The study on the impact of Open Source Software and Hardware for the European Commission found that open source software and hardware are key for the region's digital transformation and can be a major boost to the EU’s GDP.
Today, the European Commission published a study on the impact of open source software (OSS) and open source hardware (OSH) on the European economy, conducted by Fraunhofer ISI and OpenForum Europe. Full report is available here. The study estimates that open source software contributes between €65 to €95 billion to the European Union’s GDP and promises significant growth opportunities for the region’s digital economy. To achieve that, the EU should actively engage in a transition towards more openness in its political and investment culture.
Sachiko Muto, the CEO of OpenForum Europe says: “Open source offers a greenfield advantage for policymakers and Europe has the chance to lead.”
The report recommends the EU to pursue a dedicated open source industrial policy and to include it in its major policy frameworks, such as the European Green Deal and the AI Act. It also recommends setting up a European network of governmental units dedicated to accelerating the use of open technologies, providing substantial funding to open source support mechanisms and projects, e.g. through the flagship Horizon Europe program with a total budget of €95.5 billion for 2021-2027, and following the direction of open innovation in the bloc’s quest for digital autonomy.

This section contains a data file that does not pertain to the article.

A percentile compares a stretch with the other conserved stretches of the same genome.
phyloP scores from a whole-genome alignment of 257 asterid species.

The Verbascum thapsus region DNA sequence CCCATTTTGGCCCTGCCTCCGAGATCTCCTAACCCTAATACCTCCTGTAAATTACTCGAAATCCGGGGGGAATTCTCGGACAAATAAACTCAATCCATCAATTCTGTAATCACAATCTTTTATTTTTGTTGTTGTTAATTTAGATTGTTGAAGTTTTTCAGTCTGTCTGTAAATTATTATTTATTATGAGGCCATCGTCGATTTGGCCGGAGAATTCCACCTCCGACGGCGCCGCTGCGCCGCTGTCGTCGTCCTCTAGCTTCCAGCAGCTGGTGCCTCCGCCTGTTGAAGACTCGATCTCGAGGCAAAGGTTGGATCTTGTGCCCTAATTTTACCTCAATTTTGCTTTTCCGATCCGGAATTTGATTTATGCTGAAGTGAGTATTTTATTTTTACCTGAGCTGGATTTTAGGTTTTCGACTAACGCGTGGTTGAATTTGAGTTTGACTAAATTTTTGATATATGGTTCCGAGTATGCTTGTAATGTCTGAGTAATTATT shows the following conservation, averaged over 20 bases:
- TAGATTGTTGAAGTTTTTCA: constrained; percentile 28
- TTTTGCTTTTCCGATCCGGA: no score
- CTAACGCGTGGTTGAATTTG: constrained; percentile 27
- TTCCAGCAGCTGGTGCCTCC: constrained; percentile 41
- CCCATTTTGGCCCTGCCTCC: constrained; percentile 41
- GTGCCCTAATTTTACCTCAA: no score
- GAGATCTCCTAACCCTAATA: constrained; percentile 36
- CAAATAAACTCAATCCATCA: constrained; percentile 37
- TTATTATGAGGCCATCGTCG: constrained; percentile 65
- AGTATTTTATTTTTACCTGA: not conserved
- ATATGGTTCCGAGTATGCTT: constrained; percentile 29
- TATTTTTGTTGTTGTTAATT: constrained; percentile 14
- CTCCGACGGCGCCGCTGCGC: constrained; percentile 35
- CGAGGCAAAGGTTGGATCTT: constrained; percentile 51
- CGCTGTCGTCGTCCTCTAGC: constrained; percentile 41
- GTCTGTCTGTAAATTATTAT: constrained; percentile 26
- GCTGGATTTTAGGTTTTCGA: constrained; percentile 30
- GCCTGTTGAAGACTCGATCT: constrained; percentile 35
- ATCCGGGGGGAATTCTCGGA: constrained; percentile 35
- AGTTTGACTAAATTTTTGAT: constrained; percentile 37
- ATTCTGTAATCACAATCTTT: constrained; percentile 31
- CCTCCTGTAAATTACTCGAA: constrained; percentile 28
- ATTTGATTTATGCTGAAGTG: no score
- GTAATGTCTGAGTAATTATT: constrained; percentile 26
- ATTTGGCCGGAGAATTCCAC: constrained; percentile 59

EU governments and companies have already noticed the potential of Open by investing over €1 billion in open source development in 2018 alone. The data predicts that if open source contributions increased by 10% in the EU, they would generate an additional 0.4% to 0.6% (around €100 billion) to the bloc’s GDP. To reap these benefits, the researchers point to a need for a profound culture switch and significant investments in open technologies.
The report consists of: economic analysis, policy analysis in 13 countries in the EU, Americas, and Asia, case studies on open source software and hardware, and a set of several policy recommendations in areas such as industrial policies, education, research and development, and regarding building institutional capacity for the EU's digital autonomy.